By partnering directly with KDI instead of going through a traditional cooperative, MasCow is able to better plan for upswings and downturns in the milk market.

“The milk market is so volatile, and as a dairy we know that feed is 70 to 80 percent of our cost,” Wacker said. “Back in 2008, 2009, corn prices were up and milk prices were down and a lot of people got out of the business.” However, the partnership with KDI means both sides benefit.

“The main advantage of working with KDI, of this vertical integration through a strategic partnership, is we have a pricing mechanism that allows us to level out what we are paid for the milk,” she added. That allows MasCow to plan and project their earnings somewhat.

“It allows us to plan and forecast,” Wacker said. Additionally, their milk only has 12 miles to go to the processor, versus much longer distances through another marketing outlet. That also comes out to a cost savings when you consider eight to nine loads a day go out the door and down the road to KDI.

However, there are some challenges to running a dairy in western Kansas. Water and environmental impacts are usually the chief concerns of any dairy, and even more so in times of record drought.

“We try to be mindful and good stewards of our water,” Wacker said. “We use our water at least three times. We use water to help cool down our milk. Then, we reuse that water to wash down the milking parlor. Then, that water goes to our lagoon where it is then spread on crops.”

Labor is another challenge. Hiring and retaining a stable labor force can be a challenge for anyone in agriculture today, especially when there is competition from the oil and gas industry, Wacker said. The three Ag Oasis dairies employ a total of 80 over all three farms, she said. And they offer benefits that are meant to attract stable employees

“We have a competitive starting pay and most of our employees come to us with zero experience with cows but we train them,” Wacker said.

Consumer perceptions are also another challenge that Wacker works to address. She leads tours through the dairy by appointment as a way of educating school children and neighboring consumers about the dairy, cattle production and agriculture in western Kansas. One question she’s frequently asked is about the safety of milk.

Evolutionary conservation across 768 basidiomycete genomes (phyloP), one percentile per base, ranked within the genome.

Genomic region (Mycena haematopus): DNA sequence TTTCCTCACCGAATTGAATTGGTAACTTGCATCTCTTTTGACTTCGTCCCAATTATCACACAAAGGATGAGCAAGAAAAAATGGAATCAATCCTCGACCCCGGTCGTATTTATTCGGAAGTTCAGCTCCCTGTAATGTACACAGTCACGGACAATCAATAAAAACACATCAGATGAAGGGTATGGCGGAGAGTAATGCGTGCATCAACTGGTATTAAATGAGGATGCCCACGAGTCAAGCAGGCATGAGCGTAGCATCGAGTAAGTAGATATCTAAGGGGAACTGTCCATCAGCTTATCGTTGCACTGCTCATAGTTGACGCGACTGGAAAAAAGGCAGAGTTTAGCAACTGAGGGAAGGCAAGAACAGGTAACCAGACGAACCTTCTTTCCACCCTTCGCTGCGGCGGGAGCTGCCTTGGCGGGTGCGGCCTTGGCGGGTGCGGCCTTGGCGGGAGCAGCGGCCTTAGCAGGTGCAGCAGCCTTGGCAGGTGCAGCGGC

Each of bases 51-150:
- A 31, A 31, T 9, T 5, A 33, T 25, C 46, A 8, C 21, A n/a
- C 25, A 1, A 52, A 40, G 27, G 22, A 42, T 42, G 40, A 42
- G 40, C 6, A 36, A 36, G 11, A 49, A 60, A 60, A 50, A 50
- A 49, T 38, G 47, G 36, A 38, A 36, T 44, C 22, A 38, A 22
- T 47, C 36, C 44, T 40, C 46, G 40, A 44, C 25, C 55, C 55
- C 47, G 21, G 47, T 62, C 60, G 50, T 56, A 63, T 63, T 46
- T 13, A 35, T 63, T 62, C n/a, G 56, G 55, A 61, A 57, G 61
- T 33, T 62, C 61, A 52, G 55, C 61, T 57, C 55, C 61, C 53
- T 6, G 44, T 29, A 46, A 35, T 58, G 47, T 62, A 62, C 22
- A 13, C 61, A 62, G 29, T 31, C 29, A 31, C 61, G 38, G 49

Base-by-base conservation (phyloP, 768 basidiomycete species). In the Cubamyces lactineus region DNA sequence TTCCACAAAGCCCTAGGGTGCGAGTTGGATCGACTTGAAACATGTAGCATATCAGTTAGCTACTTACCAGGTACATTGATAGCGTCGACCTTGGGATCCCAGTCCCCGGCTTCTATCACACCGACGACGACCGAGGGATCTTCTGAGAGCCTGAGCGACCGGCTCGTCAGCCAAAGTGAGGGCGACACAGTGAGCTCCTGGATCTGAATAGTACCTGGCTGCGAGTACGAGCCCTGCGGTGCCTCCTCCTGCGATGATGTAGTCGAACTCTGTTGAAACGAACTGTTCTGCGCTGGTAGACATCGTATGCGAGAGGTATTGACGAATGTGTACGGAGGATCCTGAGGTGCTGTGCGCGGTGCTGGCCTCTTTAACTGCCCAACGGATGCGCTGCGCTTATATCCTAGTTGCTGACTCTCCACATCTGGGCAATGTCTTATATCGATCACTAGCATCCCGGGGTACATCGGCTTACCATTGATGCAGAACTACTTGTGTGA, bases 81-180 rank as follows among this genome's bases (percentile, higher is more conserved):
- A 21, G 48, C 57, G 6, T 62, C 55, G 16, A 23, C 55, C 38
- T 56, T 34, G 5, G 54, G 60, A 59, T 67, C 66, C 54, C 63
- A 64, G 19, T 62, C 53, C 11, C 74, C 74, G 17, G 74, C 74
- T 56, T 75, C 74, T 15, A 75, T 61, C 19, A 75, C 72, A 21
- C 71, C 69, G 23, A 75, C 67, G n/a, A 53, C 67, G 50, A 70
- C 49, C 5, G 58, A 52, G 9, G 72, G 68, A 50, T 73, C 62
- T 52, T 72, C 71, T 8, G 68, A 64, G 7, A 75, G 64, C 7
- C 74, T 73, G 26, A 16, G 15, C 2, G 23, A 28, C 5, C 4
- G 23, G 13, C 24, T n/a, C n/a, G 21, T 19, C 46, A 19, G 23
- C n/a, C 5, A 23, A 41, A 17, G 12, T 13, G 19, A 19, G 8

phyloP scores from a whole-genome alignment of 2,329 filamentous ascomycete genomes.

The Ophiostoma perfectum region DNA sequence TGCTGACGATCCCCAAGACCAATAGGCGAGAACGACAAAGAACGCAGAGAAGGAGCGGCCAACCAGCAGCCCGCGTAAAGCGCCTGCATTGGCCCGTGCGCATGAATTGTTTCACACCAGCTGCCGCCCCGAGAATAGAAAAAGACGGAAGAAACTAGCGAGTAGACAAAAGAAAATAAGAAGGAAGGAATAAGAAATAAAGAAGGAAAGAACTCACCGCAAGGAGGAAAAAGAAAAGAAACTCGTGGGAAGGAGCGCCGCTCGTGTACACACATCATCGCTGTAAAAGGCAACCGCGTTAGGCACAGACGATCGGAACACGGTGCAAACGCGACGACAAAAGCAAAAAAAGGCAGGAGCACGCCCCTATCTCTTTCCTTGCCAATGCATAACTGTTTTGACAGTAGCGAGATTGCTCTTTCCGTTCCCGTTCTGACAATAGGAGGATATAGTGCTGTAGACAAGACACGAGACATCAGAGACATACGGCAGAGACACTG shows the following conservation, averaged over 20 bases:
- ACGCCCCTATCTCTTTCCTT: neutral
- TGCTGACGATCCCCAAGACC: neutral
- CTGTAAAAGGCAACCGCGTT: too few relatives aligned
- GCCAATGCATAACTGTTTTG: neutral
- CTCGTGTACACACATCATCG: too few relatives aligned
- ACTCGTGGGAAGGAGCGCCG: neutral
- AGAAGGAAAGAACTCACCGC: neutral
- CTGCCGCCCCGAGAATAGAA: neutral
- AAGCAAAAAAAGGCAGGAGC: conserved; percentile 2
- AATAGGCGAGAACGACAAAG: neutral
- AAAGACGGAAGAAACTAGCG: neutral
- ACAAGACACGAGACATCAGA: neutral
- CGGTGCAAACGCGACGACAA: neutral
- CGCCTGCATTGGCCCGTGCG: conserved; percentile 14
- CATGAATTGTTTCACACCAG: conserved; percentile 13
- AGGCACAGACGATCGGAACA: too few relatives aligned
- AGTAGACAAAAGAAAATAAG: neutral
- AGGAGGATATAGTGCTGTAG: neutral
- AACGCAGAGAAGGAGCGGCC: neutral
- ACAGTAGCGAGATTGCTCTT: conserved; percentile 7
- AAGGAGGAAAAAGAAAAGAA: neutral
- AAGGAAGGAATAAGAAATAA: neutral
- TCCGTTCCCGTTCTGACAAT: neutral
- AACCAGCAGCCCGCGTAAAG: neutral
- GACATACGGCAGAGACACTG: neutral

“We test every load of milk that leaves here and then it’s re-tested again when it gets to Kansas Dairy Ingredients,” she said. With a veterinarian on-site weekly and RFIDs to track them, each cow has individualized health plans.

Cow comfort is key to milk output, and that’s another question that visitors raise. For example, the dairy uses hills in the pens made up of composted wood chips and other material that actually is a soft and fluffy surface that the cows prefer to lay on, Wacker said.

Wacker said the dairy is always creatively thinking of ways to address issues that affect their cow comfort and production. She said that being larger helps because they can take a systems approach to fine-tuning the dairy and making adjustments. She and her husband used to operate a small dairy in Ohio before moving out to western Kansas and taking the job with MasCow. She said in her experience there are opportunities and challenges with both large and small operations and each plays a part in the milk supply.

But, for Ag Oasis and the MasCow Dairy, “more cows” means more opportunities to make a better product for consumers.

Jennifer M. Latzke can be reached by phone at 620-227-1807 or by email at